5th October 1913 (Sunday)

BORN TODAY: in Cordele, Georgia – Perry Hunt Wheeler, designer of the White House Rose Garden.

http://en.wikipedia.org/wiki/Perry_Hunt_Wheeler

World Affairs – al-Wasik Billah al-Majid Sayyid Taimur bin Faisal bin Turki becomes the new Sultan of Oman on the death of his father, Sayyid Faisal bin Turki.

http://en.wikipedia.org/wiki/Taimur_bin_Feisal

Accidents and disasters: At the Dysart Pit (coal mine) in Scotland, miner David Duncan dies in a gas explosion, and two of his colleagues are injured.

http://scottishmining.co.uk/335.html

Extreme Weather:

~ Flooding in Ratnapura, Ceylon (now Sri Lanka) forces many to take refuge in trees and on roof-tops. Vincent de Hoedt is (later) awarded a Royal Human Society medal for saving twelve people from the floods.

http://www.users.globalnet.co.uk/~tamarnet/bronz14s.htm

~ A storm in Nome, Alaska, causes $1million of damages.

http://www.alaskahistoricalsociety.org/index.cfm/discover-alaska/This-Month-in-Alaska-History/24

 

Advertisements

18th April 1913 (Friday)

BORN TODAY in Ceylon (Sri Lanka) – Harold St. Elmo Bogaars of the famous (?) Bogaars family of Ceylon. His ancestor Henricus Ezechiel Bogaars  was born at Zierikzee in Holland (the Netherlands) and arrived in Ceylon in 1785, one hundred and twenty eight years before Harold’s birth.

Henricus Ezechiel died in 1811 and his son Hendrikus Marinus Bogaars who was born in 1789, died in 1838. Another Henricus Ezekiel Bogaars was born in 1832. A relative, Charles Llewellyn Bogaars was born  in 1848, and his son (another) Charles Llewellyn Bogaars (born 1873) was Harold St Elmo’s father. Unfortunately the internet does not divulge what all these Bogaars were doing in Ceylon.

Arms Race: HMS Nottingham, a town class light cruiser, is launched at Pembroke in Wales. She will survive for a little over 3 years until being sunk by German UBoat U-52 on 19th August 1916.

Also today, the French Navy lays down two Normandie class battleships: the “Normandie” in St Nazaire and the “Languedoc” in Lorient. Both will be scrapped during the late 1920s.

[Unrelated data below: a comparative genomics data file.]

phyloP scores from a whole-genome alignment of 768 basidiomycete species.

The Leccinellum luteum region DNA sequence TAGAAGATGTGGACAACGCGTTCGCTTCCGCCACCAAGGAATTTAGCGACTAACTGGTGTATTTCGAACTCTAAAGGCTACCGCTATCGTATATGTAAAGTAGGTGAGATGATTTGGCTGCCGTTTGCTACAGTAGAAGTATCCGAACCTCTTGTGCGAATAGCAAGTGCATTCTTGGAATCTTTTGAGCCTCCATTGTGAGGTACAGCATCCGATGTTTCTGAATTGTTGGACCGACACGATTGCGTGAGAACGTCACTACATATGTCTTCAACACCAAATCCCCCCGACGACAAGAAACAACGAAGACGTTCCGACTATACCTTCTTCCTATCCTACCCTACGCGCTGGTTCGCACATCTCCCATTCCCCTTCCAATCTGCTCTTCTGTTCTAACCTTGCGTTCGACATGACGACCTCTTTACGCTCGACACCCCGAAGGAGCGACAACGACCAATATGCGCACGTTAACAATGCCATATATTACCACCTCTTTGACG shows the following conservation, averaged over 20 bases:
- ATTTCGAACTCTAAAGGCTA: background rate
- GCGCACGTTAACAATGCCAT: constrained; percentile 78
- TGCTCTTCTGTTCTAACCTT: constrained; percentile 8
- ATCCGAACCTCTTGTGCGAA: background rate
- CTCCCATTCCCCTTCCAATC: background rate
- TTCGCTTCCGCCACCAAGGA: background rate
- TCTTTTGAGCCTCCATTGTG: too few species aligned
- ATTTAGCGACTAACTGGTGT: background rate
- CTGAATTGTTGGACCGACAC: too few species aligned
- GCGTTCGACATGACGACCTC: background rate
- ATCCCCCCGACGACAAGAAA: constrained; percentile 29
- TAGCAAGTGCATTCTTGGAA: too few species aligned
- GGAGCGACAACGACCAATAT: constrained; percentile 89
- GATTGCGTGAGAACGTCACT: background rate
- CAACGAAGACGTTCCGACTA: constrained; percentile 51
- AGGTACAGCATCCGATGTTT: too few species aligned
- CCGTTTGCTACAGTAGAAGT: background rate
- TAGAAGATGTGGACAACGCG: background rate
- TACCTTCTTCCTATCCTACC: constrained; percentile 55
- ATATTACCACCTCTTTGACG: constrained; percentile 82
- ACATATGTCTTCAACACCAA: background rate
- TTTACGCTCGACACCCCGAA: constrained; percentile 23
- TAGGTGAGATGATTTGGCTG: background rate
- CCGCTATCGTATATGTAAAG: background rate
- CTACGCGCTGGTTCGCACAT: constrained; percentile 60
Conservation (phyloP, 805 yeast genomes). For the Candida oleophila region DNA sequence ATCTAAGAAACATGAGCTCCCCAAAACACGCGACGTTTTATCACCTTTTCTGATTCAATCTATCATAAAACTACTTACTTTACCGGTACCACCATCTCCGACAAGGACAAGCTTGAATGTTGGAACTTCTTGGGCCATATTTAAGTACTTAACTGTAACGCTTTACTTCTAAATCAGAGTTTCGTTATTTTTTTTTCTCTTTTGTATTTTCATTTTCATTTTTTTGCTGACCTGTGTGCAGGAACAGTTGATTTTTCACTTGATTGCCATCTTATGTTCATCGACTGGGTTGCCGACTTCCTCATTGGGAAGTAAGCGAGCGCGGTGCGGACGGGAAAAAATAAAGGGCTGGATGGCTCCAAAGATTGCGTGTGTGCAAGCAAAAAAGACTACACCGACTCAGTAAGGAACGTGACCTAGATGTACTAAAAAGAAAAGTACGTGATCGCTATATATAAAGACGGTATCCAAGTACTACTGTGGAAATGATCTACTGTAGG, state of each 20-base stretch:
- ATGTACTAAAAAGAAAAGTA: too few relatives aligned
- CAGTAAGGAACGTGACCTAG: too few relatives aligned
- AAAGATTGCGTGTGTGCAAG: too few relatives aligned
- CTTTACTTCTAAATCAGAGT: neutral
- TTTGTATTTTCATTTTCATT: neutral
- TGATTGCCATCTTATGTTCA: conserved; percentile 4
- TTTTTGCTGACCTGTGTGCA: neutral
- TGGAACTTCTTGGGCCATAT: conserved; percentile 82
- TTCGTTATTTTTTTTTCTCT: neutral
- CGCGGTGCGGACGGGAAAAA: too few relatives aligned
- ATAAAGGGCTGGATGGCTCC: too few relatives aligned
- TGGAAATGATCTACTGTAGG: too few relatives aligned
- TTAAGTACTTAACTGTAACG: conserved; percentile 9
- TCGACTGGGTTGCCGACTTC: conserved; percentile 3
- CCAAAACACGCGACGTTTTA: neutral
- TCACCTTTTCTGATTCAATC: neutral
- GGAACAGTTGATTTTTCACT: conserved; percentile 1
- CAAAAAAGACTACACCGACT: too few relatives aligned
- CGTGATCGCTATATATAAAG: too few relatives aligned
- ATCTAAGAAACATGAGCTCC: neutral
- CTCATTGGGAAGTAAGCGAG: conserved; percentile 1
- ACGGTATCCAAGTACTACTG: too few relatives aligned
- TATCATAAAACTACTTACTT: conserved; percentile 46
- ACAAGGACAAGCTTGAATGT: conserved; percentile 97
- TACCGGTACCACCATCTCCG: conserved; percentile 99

Society and culture: The first Indian (silent) feature film ““Raja Harishchandra” enjoys its premiere before its general release early in May.

The Sydney Morning Herald reports that In Leeton, New South Wales,  “the heart of SunRice country”, author Sir Rider Haggard will officially open the new butter factory on Thursday 24th April.

13th April 1913 (Sunday)

BORN TODAY  – A miscellany of thirteen on the 13th.

> in Greenfield, Lancashire, UK – Basil Fanshawe (“Joe”) Jagger, father of Sir Michael Philip Jagger, the Duracell rock rabbit.

> in Yamaguchi Prefecture, Japan – Masatoshi Nakayama, internationally renowned master of Stotokan Karate.

> in St Paul, Minnesota, USA – Bill Sackter, mentally disabled son of Russian immigrants who helped bring attention to the plight of the mentally disabled.

> in Ilford, Essex, UK – Air Vice-Marshal Sir Bernard Chacksfield, who served on the North West Frontier and  in Burma, and was mentioned in despatches four times.

> In Worcester, UK – Ruth Kettlewell, film actress and self acknolwedged “character bag”, and a specialist in landladies and mothers-in-law.

> (Somewhere in Mexico?) – Leon Poullada, American diplomat son of an immigrant Mexican doctor who served US embassies in Togo, Ceylon, Pakistan  and Afghanistan and specialised in Afghan history.